Old News in Baseball, No. 1
Trying something new, and old, beginning this week: a review of baseball events from the past. This week’s offerings, like the others to come, will run from Friday through the following Thursday (in the present instance, May 1 through May 7). I’ll relate what happened, why I think it’s interesting, and where you might find out a bit more if you’re so inclined. Sometimes I’ll link to a story from the burgeoning Our Game archive, other times I’ll link to a SABR biographical profile or a Baseball Prospectus story. And as always there will be pictures, lots of pictures. I am indebted, of course, to the efforts of SABR researchers and that splendid reference source, Jim Charlton’s Baseball Chronology.
1883: New York wins the first MLB game played in Manhattan, defeating Philadelphia‚ 7-5‚ at the original Polo Grounds, located at 110th street between 5th and 6th Avenues. The grounds were leased from James Gordon Bennett, publisher of the New York Herald; the field had actually been used by the Westchester Polo Association, and thus the name, even as the site and the ball club moved uptown. The National League entry of 1876 had played its home games in Brooklyn, at that time a separate city (which in part accounts for the fierce rivalry between the two over the ensuing decades). Among those in attendance for the opener: former President U.S. Grant. For more, see: http://ourgame.mlblogs.com/2014/02/26/our-baseball-presidents/.
1920: In Boston‚ Brooklyn’s Leon Cadore and the Braves’ Joe Oeschger duel 26 innings to a 1-1 tie in the longest game ever played in MLB. Oeschger shuts out the Dodgers for the last 21 innings‚ topping Art Nehf’s 20 scoreless frames in a row on August 1‚ 1918. He gives up 9 hits‚ and Cadore allows 12‚ in the 3-hour‚ 50-minute battle. The Dodgers lose to the Phils at home in 13 innings the next day‚ then return to Boston for a Monday game where they lose again in 19.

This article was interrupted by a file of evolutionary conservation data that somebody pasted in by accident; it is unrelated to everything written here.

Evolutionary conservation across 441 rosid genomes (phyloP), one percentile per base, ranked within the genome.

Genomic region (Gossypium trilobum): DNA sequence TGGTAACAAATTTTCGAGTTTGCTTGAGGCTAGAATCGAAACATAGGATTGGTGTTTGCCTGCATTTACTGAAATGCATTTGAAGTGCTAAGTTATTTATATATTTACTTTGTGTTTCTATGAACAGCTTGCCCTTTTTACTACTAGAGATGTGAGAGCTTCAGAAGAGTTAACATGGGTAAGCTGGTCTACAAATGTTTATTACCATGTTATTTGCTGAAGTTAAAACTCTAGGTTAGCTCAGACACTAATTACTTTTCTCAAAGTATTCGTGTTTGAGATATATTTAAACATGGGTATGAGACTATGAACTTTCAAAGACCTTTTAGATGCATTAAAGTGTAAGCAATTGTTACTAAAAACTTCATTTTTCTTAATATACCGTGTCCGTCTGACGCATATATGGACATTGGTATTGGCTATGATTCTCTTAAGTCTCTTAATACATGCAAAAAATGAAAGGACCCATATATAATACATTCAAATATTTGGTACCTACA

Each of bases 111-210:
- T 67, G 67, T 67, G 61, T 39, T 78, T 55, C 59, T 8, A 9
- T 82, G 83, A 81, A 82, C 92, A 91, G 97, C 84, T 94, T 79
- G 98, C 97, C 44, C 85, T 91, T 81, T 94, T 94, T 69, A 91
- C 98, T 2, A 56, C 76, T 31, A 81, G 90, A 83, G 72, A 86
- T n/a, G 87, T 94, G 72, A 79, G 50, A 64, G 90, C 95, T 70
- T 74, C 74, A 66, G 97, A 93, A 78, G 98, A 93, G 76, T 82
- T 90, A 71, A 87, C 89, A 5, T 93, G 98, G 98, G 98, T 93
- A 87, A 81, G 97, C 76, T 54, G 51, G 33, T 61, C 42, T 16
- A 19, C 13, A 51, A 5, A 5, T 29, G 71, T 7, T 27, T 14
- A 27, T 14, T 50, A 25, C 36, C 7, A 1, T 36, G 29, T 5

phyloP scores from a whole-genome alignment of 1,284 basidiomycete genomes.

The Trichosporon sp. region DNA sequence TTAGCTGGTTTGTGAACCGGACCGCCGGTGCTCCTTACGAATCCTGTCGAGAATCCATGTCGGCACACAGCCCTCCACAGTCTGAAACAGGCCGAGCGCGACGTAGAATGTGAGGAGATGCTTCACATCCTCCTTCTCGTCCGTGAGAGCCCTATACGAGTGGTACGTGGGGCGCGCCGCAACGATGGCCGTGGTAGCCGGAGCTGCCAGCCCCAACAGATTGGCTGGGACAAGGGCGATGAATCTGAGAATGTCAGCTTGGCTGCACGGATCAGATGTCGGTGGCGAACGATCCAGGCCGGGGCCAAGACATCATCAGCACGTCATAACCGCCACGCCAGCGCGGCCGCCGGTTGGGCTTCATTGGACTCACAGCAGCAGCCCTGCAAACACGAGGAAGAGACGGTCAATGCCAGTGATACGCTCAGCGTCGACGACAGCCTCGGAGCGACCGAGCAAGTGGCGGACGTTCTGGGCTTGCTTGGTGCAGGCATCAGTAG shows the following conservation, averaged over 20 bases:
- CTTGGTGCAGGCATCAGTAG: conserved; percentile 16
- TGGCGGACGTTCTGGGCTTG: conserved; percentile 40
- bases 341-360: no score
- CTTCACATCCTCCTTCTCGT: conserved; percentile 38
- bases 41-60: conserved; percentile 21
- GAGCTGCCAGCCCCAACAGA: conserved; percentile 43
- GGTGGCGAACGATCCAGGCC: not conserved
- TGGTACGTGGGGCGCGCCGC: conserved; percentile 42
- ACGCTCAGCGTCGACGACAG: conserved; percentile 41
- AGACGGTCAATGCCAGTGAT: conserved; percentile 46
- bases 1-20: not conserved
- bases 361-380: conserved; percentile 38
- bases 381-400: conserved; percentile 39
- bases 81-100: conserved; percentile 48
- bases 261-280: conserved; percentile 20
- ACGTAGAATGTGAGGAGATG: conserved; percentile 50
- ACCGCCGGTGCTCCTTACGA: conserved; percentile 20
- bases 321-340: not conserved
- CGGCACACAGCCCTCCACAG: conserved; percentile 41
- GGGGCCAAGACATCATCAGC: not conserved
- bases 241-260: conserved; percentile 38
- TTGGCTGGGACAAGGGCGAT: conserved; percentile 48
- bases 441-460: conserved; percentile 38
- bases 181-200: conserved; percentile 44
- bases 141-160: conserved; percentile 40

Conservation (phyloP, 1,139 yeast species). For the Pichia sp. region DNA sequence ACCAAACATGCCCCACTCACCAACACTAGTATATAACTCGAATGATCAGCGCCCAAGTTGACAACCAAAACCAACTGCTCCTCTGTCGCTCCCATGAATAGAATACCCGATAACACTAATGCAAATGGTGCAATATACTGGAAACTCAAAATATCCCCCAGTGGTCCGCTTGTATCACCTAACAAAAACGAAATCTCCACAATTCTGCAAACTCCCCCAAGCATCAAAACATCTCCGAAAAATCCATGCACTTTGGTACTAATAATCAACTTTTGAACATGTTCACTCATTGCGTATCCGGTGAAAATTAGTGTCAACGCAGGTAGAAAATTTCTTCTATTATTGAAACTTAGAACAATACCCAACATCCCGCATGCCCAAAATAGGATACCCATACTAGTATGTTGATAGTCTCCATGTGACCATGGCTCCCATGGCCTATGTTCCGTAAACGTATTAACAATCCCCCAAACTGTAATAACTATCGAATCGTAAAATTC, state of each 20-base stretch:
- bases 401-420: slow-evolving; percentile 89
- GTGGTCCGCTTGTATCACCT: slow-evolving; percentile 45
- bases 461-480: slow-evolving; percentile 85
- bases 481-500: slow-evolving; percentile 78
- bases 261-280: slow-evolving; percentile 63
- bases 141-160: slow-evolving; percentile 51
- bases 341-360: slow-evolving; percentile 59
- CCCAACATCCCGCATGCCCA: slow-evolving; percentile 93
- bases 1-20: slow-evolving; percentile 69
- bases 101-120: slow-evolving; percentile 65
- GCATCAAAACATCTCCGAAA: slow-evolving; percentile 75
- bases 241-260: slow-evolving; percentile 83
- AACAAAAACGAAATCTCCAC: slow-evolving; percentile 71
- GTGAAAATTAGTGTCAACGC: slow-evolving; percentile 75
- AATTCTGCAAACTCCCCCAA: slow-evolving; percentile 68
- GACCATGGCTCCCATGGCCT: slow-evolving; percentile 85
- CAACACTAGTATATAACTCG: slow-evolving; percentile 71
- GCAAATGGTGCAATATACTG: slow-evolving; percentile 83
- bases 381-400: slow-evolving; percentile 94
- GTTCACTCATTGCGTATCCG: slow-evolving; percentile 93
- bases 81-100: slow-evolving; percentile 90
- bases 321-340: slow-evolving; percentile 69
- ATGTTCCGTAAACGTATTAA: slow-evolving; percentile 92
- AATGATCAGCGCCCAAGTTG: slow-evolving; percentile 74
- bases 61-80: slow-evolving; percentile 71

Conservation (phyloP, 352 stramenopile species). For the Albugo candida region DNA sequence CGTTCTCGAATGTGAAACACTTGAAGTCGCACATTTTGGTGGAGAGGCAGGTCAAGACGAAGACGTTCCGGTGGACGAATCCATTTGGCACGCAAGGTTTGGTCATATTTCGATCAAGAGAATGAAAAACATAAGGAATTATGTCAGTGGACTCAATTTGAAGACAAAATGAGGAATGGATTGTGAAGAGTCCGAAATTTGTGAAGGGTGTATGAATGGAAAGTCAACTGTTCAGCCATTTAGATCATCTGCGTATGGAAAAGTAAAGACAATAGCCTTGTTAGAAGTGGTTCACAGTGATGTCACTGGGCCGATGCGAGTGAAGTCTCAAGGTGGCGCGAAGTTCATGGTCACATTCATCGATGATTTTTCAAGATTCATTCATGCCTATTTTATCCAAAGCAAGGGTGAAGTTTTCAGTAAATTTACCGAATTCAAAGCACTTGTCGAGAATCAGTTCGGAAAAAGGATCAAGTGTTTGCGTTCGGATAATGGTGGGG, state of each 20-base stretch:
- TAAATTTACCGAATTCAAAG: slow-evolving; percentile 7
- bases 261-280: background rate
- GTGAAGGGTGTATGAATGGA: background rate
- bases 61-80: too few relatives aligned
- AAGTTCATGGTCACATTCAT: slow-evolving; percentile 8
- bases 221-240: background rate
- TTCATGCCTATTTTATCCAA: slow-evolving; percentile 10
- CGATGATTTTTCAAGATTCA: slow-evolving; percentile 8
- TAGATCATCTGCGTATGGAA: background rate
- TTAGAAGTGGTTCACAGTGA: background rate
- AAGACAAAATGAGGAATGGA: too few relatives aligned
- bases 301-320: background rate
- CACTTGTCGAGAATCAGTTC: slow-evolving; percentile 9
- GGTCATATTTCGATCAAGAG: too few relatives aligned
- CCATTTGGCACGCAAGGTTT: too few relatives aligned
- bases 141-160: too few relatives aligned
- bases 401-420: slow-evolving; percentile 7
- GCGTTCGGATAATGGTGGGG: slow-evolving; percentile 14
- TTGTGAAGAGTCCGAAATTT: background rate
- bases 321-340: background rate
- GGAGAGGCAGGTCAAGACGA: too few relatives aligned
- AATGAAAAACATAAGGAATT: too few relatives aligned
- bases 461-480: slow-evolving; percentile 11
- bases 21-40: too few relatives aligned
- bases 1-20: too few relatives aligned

1991: 44-year-old Rangers pitcher Nolan Ryan hurls the record seventh no-hitter of his amazing career‚ defeating the Toronto Blue Jays in Arlington by a score of 3-0. Ryan strikes out 16 batters in the process‚ marking the 209th time he has fanned 10 or more in a game. Today we are amazed that Bartolo Colon, at age 41, takes a regular turn in the rotation, let alone pitches well.
1876: Chicago’s Ross Barnes hits the first NL HR‚ an inside-the-park drive off Cherokee Fisher against the Cincinnati Reds in Cincinnati. Barnes would win the first batting championship too, with a mark of .404—but in this year walks count as outs, so if we computed his batting average by the modern standard, it would be .429.
1939: After carrying out the scorecard to the umpires‚ Lou Gehrig voluntarily benches himself “for the good of the team.” He is batting .143 with one RBI. His consecutive-game string stops at 2‚130. For more, see: http://ourgame.mlblogs.com/2014/07/02/lou-gehrig-75-years-after-the-speech/.
1995: Hideo Nomo hurls 5 innings for the Dodgers in a 13-inning‚ 4-3 loss to the Giants‚ becoming the first Japanese player to appear in the major leagues since Masanori Murakami in 1964.
1927: In the first matchup of pitching brothers in ML history‚ Brooklyn’s Jess Barnes defeats his brother Virgil‚ 7-6. Great trivia question for many years was: Name the pitching-brother tandem with the most victories. Today one might leap to the Niekros or the Perrys, but the answer used to be the Mathewsons (Christy with 373, his brother Henry with none).